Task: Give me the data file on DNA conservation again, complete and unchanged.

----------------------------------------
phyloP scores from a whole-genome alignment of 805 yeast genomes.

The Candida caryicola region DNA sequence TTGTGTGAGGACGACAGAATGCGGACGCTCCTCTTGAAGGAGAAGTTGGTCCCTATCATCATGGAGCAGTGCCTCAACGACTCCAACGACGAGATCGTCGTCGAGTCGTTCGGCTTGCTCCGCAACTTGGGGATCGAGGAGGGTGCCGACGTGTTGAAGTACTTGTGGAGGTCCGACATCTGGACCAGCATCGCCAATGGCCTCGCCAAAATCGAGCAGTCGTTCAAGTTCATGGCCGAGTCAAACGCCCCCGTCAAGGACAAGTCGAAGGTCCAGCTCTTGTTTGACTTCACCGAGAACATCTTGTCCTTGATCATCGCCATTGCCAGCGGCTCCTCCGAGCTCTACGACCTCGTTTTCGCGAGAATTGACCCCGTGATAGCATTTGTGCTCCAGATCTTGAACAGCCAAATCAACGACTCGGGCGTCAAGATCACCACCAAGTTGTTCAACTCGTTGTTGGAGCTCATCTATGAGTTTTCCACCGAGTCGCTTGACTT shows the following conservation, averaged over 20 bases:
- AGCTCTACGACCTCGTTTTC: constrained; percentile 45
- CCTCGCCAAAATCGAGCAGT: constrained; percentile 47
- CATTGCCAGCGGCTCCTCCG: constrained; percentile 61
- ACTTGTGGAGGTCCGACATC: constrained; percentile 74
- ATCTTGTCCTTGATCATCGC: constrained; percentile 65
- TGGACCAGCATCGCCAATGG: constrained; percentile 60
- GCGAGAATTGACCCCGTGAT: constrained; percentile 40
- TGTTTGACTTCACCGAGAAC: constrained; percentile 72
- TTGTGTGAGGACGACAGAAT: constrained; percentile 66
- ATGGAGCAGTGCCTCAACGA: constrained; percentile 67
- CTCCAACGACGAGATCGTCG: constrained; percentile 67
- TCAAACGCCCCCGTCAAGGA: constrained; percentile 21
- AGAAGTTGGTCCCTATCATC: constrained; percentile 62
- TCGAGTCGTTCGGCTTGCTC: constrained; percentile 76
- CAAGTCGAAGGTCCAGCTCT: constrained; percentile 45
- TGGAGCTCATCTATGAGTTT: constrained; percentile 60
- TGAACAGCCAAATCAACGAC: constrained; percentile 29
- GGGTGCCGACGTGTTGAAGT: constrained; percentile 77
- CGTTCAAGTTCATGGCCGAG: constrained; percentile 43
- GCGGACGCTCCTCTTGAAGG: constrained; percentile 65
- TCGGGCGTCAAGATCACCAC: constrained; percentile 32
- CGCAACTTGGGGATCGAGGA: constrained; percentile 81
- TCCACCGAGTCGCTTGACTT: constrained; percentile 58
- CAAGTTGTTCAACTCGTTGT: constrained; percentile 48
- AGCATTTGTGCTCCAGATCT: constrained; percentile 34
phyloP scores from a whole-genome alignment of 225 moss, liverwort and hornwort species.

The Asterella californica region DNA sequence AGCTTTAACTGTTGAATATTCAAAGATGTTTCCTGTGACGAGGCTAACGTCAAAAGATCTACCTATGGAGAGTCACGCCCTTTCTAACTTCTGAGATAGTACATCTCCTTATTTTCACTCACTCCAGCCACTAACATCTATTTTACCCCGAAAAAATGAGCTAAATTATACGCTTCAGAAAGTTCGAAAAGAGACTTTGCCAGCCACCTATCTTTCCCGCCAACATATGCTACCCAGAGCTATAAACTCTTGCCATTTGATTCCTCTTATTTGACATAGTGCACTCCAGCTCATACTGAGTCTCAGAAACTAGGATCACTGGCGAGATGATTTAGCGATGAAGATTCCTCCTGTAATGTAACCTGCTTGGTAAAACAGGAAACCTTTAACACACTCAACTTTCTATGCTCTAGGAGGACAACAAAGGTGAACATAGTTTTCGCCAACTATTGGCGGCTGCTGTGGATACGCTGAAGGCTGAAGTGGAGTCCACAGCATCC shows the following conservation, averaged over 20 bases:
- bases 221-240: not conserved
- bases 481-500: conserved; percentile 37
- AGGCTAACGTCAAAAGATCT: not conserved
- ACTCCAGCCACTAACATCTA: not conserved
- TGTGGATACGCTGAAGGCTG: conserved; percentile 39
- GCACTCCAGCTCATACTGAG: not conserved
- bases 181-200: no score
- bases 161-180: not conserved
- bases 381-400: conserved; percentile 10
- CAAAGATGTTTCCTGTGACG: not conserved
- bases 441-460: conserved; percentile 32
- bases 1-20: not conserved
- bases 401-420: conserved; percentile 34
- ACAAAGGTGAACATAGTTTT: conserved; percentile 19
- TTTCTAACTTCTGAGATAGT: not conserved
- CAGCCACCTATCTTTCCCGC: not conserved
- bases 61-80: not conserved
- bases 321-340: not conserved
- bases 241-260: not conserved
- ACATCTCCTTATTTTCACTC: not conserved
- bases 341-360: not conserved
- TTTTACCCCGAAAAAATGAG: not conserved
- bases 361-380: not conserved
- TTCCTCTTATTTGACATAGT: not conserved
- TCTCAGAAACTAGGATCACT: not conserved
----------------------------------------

phyloP scores from a whole-genome alignment of 805 yeast genomes.

The Candida caryicola region DNA sequence TTGTGTGAGGACGACAGAATGCGGACGCTCCTCTTGAAGGAGAAGTTGGTCCCTATCATCATGGAGCAGTGCCTCAACGACTCCAACGACGAGATCGTCGTCGAGTCGTTCGGCTTGCTCCGCAACTTGGGGATCGAGGAGGGTGCCGACGTGTTGAAGTACTTGTGGAGGTCCGACATCTGGACCAGCATCGCCAATGGCCTCGCCAAAATCGAGCAGTCGTTCAAGTTCATGGCCGAGTCAAACGCCCCCGTCAAGGACAAGTCGAAGGTCCAGCTCTTGTTTGACTTCACCGAGAACATCTTGTCCTTGATCATCGCCATTGCCAGCGGCTCCTCCGAGCTCTACGACCTCGTTTTCGCGAGAATTGACCCCGTGATAGCATTTGTGCTCCAGATCTTGAACAGCCAAATCAACGACTCGGGCGTCAAGATCACCACCAAGTTGTTCAACTCGTTGTTGGAGCTCATCTATGAGTTTTCCACCGAGTCGCTTGACTT shows the following conservation, averaged over 20 bases:
- AGCTCTACGACCTCGTTTTC: constrained; percentile 45
- CCTCGCCAAAATCGAGCAGT: constrained; percentile 47
- CATTGCCAGCGGCTCCTCCG: constrained; percentile 61
- ACTTGTGGAGGTCCGACATC: constrained; percentile 74
- ATCTTGTCCTTGATCATCGC: constrained; percentile 65
- TGGACCAGCATCGCCAATGG: constrained; percentile 60
- GCGAGAATTGACCCCGTGAT: constrained; percentile 40
- TGTTTGACTTCACCGAGAAC: constrained; percentile 72
- TTGTGTGAGGACGACAGAAT: constrained; percentile 66
- ATGGAGCAGTGCCTCAACGA: constrained; percentile 67
- CTCCAACGACGAGATCGTCG: constrained; percentile 67
- TCAAACGCCCCCGTCAAGGA: constrained; percentile 21
- AGAAGTTGGTCCCTATCATC: constrained; percentile 62
- TCGAGTCGTTCGGCTTGCTC: constrained; percentile 76
- CAAGTCGAAGGTCCAGCTCT: constrained; percentile 45
- TGGAGCTCATCTATGAGTTT: constrained; percentile 60
- TGAACAGCCAAATCAACGAC: constrained; percentile 29
- GGGTGCCGACGTGTTGAAGT: constrained; percentile 77
- CGTTCAAGTTCATGGCCGAG: constrained; percentile 43
- GCGGACGCTCCTCTTGAAGG: constrained; percentile 65
- TCGGGCGTCAAGATCACCAC: constrained; percentile 32
- CGCAACTTGGGGATCGAGGA: constrained; percentile 81
- TCCACCGAGTCGCTTGACTT: constrained; percentile 58
- CAAGTTGTTCAACTCGTTGT: constrained; percentile 48
- AGCATTTGTGCTCCAGATCT: constrained; percentile 34
phyloP scores from a whole-genome alignment of 225 moss, liverwort and hornwort species.

The Asterella californica region DNA sequence AGCTTTAACTGTTGAATATTCAAAGATGTTTCCTGTGACGAGGCTAACGTCAAAAGATCTACCTATGGAGAGTCACGCCCTTTCTAACTTCTGAGATAGTACATCTCCTTATTTTCACTCACTCCAGCCACTAACATCTATTTTACCCCGAAAAAATGAGCTAAATTATACGCTTCAGAAAGTTCGAAAAGAGACTTTGCCAGCCACCTATCTTTCCCGCCAACATATGCTACCCAGAGCTATAAACTCTTGCCATTTGATTCCTCTTATTTGACATAGTGCACTCCAGCTCATACTGAGTCTCAGAAACTAGGATCACTGGCGAGATGATTTAGCGATGAAGATTCCTCCTGTAATGTAACCTGCTTGGTAAAACAGGAAACCTTTAACACACTCAACTTTCTATGCTCTAGGAGGACAACAAAGGTGAACATAGTTTTCGCCAACTATTGGCGGCTGCTGTGGATACGCTGAAGGCTGAAGTGGAGTCCACAGCATCC shows the following conservation, averaged over 20 bases:
- bases 221-240: not conserved
- bases 481-500: conserved; percentile 37
- AGGCTAACGTCAAAAGATCT: not conserved
- ACTCCAGCCACTAACATCTA: not conserved
- TGTGGATACGCTGAAGGCTG: conserved; percentile 39
- GCACTCCAGCTCATACTGAG: not conserved
- bases 181-200: no score
- bases 161-180: not conserved
- bases 381-400: conserved; percentile 10
- CAAAGATGTTTCCTGTGACG: not conserved
- bases 441-460: conserved; percentile 32
- bases 1-20: not conserved
- bases 401-420: conserved; percentile 34
- ACAAAGGTGAACATAGTTTT: conserved; percentile 19
- TTTCTAACTTCTGAGATAGT: not conserved
- CAGCCACCTATCTTTCCCGC: not conserved
- bases 61-80: not conserved
- bases 321-340: not conserved
- bases 241-260: not conserved
- ACATCTCCTTATTTTCACTC: not conserved
- bases 341-360: not conserved
- TTTTACCCCGAAAAAATGAG: not conserved
- bases 361-380: not conserved
- TTCCTCTTATTTGACATAGT: not conserved
- TCTCAGAAACTAGGATCACT: not conserved